"We voted on that a few years ago. We didn't just drop this on our schools," she said.
Since then, Robinson said Standards Based grading has been phased in over the past few years and, as of this past fall, is currently being used in all kindergarten through fifth grade city schools.
"Getting a B or C in math doesn't tell me what my child needs to work on and doesn't need to work on in math. Is it long division or multiplication tables that I need to work on with him?" said Robinson.
"When they get to middle and high school, that school can see exactly where that child needs to be much more with Standards Based reporting than with the old grading system," she said.
McRee and Southall said the members of Parents for Fair Grade Reporting feel Standards Based reporting, as written in their resolution, should "provide both educators and parents with more information. The Cleveland City School system uses a less informative variation of standards based reporting ... neglected several key steps necessary for the successful implementation of a standards based reporting system ... did not involved parents in the planning, creation or implementation ... is not implemented consistently from teacher to teacher or school to school ... makes it more difficult for both parents and students to understand students' true academic performance ... does not give parents enough information to guide their child's education ... and, does not give students enough information about their academic standing."
"These assessments are too narrow and vary from teacher to teacher and school to school," said McRee.
"Also, there is no indication of whether learning skills, homework, projects and tests are being incorporated into reporting mastery. Is mastery determined solely based on the administered assessments? Our children report an equal level of confusion. This has contributed to apathy in completing assignments, studying for tests and excelling on major projects," said McRee.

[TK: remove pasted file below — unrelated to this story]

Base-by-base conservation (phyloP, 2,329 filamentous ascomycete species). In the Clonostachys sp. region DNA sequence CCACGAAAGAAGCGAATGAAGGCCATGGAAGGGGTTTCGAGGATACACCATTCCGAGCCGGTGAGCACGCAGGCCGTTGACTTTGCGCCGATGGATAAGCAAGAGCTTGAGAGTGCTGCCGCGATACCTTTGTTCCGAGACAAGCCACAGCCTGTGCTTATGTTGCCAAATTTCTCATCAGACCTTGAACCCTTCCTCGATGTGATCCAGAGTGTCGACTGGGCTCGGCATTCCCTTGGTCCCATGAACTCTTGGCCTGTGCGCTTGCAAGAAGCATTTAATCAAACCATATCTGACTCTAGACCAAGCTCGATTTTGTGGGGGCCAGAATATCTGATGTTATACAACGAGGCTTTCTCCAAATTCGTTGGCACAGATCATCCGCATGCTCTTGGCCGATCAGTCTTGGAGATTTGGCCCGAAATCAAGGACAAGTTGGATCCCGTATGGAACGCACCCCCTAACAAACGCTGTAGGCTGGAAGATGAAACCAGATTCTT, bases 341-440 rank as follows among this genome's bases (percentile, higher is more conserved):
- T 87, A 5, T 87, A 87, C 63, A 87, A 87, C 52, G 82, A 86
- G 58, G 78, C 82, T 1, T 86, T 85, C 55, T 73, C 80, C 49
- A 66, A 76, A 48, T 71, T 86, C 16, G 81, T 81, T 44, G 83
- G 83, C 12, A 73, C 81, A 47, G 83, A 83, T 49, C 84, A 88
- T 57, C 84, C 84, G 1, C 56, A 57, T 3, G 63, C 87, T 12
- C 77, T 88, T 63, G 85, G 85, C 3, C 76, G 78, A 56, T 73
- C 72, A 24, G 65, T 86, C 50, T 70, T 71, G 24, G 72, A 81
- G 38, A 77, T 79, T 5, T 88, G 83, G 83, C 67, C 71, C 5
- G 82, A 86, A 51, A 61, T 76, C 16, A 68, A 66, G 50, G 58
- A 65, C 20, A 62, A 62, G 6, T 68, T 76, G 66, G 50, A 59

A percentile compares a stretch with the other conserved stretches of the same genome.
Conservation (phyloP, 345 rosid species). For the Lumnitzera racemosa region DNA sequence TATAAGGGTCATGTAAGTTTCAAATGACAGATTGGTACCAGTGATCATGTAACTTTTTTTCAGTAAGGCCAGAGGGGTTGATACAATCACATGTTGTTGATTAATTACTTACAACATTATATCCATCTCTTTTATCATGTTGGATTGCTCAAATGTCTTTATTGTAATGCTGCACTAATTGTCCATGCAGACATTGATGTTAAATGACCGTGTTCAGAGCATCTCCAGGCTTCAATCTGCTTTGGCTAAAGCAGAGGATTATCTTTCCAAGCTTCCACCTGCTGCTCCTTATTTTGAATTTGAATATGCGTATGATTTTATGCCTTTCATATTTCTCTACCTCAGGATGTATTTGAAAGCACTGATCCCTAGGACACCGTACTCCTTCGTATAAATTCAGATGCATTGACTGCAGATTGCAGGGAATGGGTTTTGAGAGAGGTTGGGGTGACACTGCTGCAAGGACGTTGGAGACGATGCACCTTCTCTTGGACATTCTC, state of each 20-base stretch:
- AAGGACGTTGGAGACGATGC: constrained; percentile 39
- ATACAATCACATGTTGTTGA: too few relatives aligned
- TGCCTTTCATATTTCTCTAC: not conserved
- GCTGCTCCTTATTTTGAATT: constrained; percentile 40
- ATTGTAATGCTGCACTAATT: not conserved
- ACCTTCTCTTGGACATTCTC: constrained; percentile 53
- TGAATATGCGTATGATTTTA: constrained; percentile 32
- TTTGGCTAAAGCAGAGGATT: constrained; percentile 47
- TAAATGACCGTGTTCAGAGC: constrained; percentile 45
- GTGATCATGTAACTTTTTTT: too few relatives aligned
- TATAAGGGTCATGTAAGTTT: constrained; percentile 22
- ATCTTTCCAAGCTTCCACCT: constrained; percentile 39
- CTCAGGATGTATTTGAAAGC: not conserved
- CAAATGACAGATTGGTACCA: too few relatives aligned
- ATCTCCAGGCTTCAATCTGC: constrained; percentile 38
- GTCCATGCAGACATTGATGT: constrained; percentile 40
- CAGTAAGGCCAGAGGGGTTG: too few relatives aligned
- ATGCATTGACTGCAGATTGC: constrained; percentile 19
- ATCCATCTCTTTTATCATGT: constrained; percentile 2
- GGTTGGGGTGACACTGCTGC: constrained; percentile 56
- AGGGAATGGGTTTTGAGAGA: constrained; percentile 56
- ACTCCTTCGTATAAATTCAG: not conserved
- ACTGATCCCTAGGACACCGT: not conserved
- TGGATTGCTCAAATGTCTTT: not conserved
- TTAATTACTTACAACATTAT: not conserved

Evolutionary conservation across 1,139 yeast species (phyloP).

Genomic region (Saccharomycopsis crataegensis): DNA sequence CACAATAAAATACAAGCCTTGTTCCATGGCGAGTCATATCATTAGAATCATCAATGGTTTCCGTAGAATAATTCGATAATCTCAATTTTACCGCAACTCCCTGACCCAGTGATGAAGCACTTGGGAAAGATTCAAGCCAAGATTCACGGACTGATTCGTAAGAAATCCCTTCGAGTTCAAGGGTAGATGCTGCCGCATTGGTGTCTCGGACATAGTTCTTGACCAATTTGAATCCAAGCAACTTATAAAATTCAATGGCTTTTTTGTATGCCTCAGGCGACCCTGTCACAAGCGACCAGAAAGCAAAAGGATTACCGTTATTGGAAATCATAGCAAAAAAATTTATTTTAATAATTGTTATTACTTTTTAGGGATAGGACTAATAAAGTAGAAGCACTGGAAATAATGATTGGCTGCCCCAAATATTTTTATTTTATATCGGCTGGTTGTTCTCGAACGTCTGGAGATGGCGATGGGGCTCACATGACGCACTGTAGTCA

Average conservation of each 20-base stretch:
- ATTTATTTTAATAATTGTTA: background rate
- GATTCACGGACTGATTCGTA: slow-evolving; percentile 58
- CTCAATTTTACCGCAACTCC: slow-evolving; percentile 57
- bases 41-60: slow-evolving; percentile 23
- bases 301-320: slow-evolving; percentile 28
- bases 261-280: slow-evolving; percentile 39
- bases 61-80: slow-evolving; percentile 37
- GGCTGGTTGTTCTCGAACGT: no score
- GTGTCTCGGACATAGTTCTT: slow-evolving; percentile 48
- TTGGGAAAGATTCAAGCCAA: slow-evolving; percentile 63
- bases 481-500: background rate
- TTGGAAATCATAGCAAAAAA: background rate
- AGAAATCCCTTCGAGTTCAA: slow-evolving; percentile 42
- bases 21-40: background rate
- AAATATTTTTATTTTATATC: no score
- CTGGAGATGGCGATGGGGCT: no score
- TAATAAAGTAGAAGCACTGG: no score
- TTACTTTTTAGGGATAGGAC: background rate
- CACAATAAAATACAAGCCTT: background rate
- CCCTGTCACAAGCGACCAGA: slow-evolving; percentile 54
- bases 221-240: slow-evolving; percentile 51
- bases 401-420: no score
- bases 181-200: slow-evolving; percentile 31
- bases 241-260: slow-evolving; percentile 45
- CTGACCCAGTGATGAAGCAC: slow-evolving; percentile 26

"This will cripple our students to be competitive in high school to get scholarships. They need to know how to move up on a six point scale," she said.
Other parents spoke of their dissatisfaction during the meeting: "One time, my child brought home a paper which had a 50 and a number 2 written on it. She also brought home a paper that had a 75 and a 2 written on it. How is a 50 and a 75 the same grade?" asked Jenni White.
Southall said some parents are so upset about the grading system they have removed their children from the city schools and enrolled them in private schools.
McRee said the teachers at the schools "have not been adequately and uniformly trained in the implementation of the current system."
However, Robinson strongly disagreed with the parents' group assertion that the teachers had not been "adequately trained."
"The teachers have been thoroughly trained, but this is also new for some of them and you have to allow for a learning curve," said Robinson.
The board voted to form a committee comprised of board members, Director of Schools Dr. Rick Denning and at least one parent from each school in the district.
"We need time to study the parents' group proposal," said board chairman Peggy Pesterfield.
She echoed Robinson's opinion that Standards Based grading is working, but "may need to be tweaked some."
Anytime you try new things, you will have problems that need to be adjusted. It's always important to strive to make things better," said Pesterfield.
Southall, speaking on the board's decision at the meeting, said, "I am encouraged, but I don't think (the board) understands the level of dissatisfaction with this group of parents."
In fact, Parents for Fair Grade Reporting wrote in their submitted resolution that "The Cleveland City School board should require teachers to report on measure academic standard and an average percentage for each subject area ... the board should adopt these changes in policy in spring 2009, so they can be fully implemented starting in school year 2009-2010."
Straight from the paper. Unreal. This doesn't give the children the incentive to do well in school.
Right now, I am disgusted with the school system. To close over the winds, to close over cold days, because they want to save in the heating bill, to close over rains. Why bother?
Wednesday, February 11, 2009
What is wrong with our school system? I don't get it.
Posted by Patti at 10:58 AM